all regulations are bad, but I do not agree with total deregulation because while regulations are bad, there are worse things to deal with than regulations.

So, I fully support those “bad regulations” to help ensure that anti-trust and anti-monopoly tolls are available to fight off the negative effects of plain old natural “human greed” in Capitalism. You see, when a business obtains a monopoly or builds a trust that creates a conflict of interest it does not serve “the people” so they need a way to fight them other than “free-market”. Free market mind you is still essential, but it is clear that people are far to lazy and ignorant to fight corruption, especially when that corruption services them. So there needs to be a 3rd party given power to help get rid of it.

It’s not perfect, but nothing is perfect anyways.

I know this is all too much for you to swallow after you have filled up on paint chips but please try anyways!

Anonymous Coward says:

Re: Re: Re:3 Regs

lets talk specifics.

the words “less regulation” means exactly shit and simultaneously reveals that you not only do not know what you are talking about but also think that only adding regulations is the solution.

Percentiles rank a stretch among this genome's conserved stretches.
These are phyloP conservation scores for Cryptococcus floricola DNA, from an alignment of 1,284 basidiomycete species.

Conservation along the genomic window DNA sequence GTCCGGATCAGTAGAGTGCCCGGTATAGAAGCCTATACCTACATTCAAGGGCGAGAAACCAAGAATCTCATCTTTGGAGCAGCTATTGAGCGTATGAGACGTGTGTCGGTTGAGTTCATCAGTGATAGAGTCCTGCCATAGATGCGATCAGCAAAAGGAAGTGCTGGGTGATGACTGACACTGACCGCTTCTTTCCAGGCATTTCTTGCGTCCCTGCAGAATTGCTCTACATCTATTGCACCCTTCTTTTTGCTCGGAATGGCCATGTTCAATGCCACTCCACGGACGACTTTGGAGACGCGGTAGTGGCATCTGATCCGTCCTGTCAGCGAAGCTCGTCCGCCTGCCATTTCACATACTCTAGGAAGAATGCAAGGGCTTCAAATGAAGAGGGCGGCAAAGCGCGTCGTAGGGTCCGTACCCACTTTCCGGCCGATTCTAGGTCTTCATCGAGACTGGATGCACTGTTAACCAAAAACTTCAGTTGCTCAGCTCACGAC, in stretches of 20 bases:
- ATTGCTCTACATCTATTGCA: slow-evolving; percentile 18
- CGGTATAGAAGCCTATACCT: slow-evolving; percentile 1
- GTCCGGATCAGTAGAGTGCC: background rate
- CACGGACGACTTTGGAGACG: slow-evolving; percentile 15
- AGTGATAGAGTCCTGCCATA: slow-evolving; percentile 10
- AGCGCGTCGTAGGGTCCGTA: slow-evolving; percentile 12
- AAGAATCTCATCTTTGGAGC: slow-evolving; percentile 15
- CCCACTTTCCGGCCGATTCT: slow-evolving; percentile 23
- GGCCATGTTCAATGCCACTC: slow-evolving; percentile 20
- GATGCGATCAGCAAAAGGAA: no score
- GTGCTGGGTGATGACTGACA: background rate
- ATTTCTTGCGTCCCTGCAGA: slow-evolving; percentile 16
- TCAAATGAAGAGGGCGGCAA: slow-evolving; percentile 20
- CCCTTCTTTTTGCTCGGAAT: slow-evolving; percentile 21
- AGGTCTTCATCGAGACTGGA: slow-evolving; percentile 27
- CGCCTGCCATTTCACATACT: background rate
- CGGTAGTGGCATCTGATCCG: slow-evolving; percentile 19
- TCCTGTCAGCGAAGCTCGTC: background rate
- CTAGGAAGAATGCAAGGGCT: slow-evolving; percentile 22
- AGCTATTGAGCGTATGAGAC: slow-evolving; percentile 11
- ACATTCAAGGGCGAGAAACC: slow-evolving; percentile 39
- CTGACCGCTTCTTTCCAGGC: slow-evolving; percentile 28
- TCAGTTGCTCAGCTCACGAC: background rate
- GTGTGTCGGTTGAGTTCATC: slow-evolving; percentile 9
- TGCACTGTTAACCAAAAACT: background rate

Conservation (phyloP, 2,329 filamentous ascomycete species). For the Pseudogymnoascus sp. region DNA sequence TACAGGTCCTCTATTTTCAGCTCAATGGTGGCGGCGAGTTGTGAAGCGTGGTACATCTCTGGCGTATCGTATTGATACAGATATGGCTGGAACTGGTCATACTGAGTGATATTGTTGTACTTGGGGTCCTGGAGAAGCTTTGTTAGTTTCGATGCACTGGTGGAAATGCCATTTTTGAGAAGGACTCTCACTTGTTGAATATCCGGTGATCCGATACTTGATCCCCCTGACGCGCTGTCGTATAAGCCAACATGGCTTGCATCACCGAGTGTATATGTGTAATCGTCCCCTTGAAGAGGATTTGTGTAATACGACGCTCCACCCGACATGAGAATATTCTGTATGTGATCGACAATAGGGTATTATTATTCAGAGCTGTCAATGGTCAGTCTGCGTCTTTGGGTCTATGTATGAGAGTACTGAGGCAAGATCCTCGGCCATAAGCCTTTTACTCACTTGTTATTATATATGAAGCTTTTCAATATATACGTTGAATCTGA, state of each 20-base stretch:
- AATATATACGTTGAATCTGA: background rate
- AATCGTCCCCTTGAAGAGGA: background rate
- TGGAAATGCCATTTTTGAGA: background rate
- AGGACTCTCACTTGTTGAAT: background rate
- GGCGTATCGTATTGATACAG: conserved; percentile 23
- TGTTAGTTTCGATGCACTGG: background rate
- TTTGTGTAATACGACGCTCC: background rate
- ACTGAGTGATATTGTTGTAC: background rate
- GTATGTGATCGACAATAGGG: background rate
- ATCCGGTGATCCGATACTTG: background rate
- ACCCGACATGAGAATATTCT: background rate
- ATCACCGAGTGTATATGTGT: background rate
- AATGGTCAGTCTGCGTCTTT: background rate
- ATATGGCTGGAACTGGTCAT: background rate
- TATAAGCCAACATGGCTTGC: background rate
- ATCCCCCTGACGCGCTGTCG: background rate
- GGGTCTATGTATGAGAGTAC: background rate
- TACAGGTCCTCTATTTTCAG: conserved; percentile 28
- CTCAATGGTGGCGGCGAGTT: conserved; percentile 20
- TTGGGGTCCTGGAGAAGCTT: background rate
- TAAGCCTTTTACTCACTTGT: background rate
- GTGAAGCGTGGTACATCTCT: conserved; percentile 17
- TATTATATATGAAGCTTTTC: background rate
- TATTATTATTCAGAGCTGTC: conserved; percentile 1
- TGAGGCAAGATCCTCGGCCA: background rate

I propose removing the regulations that allow the businesses to own private property on public lands. This means the wires become public property just like roads. The government can then invite private businesses to bid on how much they would charge to build out infrastructure. The businesses using those wires share the cost of that according to their customers usages.

Keep the anti-trust and anti-monopoly regulations, in fact make the STRONGER!

Now, I am sure that this would results in a net reduction of regulations because I would also want to get rid of all the rules allowing local governments to make exclusive deals with businesses either.

And I would definitely want to send the FTC a huge fucking wake-up call by mass firing the regulators and telling them that their budgets are 80% reliant on the fines the access from the Telco’s. When money if a motivator they will jump on them like city cops on traffic violators. ISP will eventually lose enough money to stop playing the game.

The Wanderer (profile) says: